Cedar is a beautiful wood, and it smells divine for bees. The natural oils make it less prone to warping, less susceptible to bug infiltration, and less likely to rot than other woods. You may not even paint it because of its naturally durable qualities. It has varieties depending on where you live. 

What wood to use for bee boxes

  • Pine 
  • Cedar

Can you use pressure-treated wood for beehives?

Treat it yourself so that you choose chemicals that hardly affect the bees or your honey. Treating your beehive may be another way that what you eat or what comes out of the hive may be toxic. Sometimes the chemical residue leaches out of the wood in the damp environment of the hive.

Using pressure-treated wood may be another way of exposing bees to chemicals which might not be a good idea. There is a risk of chemicals contaminating the honey, and causing health problems for your bees.

When choosing wood for your beehive, make sure it has great durability and insulin for the hive. That way, you will not need treatment. Wood-like pine makes the most durable beehives. Treat your pine with a bee-friendly oil such as tung or linseed. Wood-like cypress naturally repels water and creates its oil for resistance. Cedar also has some similar properties, but it is not affordable.

Using poplar wood for beehives

Poplar is for deep hive bodies and supers. Its cost is half of the pine. The ends may split unless you predrill holes for box or rabit joints. Air-dry poplar lumbers for at least nine months, or you will have severe shrinkage. They will last for years with no paint. 

Poplar does not cost much, which is why most users use it. It is about half the cost of pine, although slightly heavier than pine. For better results, poplar lumber is air-dried for nine months. That way, you also avoid shrinkage.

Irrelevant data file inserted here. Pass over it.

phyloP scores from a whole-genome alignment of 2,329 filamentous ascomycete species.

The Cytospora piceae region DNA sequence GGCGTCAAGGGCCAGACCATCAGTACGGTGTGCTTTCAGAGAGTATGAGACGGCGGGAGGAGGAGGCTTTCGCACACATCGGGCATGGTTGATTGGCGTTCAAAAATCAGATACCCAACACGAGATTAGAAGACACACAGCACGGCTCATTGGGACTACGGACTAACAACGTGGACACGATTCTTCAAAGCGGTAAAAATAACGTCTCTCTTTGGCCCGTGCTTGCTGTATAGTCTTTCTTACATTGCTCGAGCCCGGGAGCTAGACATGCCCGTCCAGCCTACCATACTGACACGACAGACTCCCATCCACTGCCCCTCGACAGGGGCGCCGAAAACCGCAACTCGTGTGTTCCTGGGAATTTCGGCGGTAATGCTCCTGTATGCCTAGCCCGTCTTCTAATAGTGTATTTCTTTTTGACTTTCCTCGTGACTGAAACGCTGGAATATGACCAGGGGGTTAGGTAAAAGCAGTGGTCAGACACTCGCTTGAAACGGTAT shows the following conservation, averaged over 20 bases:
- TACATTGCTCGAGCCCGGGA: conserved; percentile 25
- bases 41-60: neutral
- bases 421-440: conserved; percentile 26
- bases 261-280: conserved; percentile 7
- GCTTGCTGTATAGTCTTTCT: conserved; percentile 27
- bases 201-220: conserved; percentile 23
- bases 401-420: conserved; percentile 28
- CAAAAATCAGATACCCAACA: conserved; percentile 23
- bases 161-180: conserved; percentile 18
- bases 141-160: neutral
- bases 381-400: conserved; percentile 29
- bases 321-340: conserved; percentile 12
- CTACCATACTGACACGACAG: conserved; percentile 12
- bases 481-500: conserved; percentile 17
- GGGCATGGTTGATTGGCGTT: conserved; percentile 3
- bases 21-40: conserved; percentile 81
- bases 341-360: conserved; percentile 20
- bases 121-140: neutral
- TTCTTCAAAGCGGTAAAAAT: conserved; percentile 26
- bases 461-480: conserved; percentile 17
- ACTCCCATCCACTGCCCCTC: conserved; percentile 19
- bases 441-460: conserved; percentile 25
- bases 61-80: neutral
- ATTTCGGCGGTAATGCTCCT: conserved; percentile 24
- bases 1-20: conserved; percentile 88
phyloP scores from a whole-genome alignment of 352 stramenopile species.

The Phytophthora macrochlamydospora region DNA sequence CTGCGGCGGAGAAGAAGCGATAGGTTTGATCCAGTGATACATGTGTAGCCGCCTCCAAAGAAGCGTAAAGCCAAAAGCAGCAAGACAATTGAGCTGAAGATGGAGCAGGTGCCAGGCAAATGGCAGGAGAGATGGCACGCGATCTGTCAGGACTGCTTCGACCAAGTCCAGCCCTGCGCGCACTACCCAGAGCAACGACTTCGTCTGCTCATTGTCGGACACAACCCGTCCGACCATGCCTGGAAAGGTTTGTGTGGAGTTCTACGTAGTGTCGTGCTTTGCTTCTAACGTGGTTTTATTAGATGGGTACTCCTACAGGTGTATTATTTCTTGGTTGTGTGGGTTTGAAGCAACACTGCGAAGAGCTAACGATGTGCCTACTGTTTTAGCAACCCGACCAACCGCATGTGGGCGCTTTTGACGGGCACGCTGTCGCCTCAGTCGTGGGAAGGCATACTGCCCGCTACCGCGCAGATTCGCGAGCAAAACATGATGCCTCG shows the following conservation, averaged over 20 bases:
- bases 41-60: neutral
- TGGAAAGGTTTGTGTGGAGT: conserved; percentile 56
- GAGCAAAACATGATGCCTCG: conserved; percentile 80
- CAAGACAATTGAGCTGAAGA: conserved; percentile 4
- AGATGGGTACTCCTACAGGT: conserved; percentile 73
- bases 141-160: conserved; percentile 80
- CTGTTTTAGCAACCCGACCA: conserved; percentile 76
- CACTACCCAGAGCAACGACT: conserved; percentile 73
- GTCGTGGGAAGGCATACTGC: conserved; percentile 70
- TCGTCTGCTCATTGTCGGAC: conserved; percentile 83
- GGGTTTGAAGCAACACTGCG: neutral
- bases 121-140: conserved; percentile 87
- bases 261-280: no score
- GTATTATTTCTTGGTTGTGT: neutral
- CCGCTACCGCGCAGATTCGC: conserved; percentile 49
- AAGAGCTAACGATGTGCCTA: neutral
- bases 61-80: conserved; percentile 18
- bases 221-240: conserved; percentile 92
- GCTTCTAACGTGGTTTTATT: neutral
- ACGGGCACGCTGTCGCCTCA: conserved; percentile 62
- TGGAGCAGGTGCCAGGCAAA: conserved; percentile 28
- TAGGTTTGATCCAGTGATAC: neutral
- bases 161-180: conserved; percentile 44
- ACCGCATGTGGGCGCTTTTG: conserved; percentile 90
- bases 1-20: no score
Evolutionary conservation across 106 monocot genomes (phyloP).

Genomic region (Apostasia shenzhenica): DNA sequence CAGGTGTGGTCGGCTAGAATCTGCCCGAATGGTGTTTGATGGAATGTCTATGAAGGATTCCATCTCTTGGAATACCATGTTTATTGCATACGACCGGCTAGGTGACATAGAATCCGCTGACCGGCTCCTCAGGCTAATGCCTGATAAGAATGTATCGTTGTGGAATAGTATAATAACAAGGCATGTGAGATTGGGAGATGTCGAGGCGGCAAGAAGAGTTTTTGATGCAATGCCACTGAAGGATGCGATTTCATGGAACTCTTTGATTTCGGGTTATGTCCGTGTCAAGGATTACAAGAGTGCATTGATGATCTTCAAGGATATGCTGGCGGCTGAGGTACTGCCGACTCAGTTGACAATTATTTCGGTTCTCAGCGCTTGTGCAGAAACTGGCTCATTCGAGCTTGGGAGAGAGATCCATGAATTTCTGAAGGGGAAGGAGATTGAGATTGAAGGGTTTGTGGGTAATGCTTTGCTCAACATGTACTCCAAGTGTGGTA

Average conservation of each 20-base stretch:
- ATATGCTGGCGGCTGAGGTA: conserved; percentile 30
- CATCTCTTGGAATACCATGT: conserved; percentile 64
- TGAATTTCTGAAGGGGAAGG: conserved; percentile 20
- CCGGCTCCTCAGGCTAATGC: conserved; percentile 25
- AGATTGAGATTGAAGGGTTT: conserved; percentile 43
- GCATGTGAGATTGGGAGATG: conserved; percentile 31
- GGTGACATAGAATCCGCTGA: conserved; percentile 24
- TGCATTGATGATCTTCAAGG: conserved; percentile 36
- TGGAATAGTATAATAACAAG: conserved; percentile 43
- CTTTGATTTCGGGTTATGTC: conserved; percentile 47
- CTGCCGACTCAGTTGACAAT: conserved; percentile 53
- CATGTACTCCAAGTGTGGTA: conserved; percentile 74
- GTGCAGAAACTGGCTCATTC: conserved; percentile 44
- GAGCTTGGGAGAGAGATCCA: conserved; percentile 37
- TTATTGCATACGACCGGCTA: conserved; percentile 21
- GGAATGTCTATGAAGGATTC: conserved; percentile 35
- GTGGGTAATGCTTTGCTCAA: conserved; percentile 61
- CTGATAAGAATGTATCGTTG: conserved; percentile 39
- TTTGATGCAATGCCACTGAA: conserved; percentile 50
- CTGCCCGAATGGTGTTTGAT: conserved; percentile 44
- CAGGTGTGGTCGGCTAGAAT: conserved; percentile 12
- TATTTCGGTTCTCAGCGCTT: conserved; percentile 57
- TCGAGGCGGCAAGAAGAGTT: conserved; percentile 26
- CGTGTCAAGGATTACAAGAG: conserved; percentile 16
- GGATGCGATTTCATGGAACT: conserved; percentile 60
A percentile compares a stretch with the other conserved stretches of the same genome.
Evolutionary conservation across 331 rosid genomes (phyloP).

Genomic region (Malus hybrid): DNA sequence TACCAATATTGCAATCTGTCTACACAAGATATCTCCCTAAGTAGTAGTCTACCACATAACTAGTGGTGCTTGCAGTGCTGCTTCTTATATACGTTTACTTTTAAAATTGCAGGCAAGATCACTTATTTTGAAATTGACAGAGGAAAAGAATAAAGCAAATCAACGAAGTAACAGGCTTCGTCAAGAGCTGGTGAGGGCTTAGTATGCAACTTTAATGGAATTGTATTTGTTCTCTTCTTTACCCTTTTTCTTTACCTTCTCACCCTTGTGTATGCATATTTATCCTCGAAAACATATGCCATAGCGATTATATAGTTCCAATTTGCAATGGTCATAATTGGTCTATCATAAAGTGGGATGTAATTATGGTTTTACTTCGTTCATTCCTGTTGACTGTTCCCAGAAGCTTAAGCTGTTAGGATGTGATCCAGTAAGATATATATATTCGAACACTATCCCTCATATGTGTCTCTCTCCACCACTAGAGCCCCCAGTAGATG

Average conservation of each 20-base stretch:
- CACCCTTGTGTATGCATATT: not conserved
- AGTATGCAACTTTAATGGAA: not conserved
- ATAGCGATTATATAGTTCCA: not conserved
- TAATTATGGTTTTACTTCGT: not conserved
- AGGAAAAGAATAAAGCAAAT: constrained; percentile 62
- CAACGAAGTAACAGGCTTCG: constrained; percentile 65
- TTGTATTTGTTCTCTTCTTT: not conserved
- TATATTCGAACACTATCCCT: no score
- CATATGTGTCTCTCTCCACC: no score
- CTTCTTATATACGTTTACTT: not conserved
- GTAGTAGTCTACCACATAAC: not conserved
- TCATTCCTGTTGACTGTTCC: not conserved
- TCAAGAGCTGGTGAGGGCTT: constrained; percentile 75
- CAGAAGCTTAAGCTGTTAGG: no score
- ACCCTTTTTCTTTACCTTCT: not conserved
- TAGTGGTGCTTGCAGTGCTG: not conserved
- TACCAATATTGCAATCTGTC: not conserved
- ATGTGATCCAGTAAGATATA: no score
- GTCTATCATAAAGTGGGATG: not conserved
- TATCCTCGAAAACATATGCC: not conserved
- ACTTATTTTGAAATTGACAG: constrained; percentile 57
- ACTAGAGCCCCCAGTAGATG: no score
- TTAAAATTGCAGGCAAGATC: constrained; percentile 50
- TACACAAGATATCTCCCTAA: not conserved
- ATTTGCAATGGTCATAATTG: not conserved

Using cypress wood for beehives

Cypress is scarce because Cypress trees are in the southern states of the US. It is a swamp lumber with a closed grain and works better in wet and high-humidity regions. The sap is a preservative that minimizes decay and repels insects and mold.

When purchasing Cypress bee boxes, ensure the wood does not contain 30+% of the material as sapwood since it is prone to rot. Old-growth Cypress wood would last decades without treatment, but new-growth lumber only lasts around three years. 

Cypress produces a preservative called cypressene which slows down water’s ability to deteriorate the wood and insects (Follen.com). That makes cypress wood popular for any outdoor use, like beehives.

Using cedar for beehives

Painting cedar is not mandatory as it is with pine. Pine is painted to protect it from weather conditions, but a cedar box is durable enough not to deteriorate in the elements. You may treat your cedar hive with natural, plant-based oil, such as tung. Give it time to dry and air out.

Cedar is lighter than pine, making it easy to use on large hives. Cedar is much longer lasting than pine. However, it is not as affordable as pine. That may be covered up due to the durability and longevity of cedar over the years. Splitting can be an issue with cedar. Use kiln-dried cedar to ensure the wood is dried and minimize any splitting. 

David D. Hughes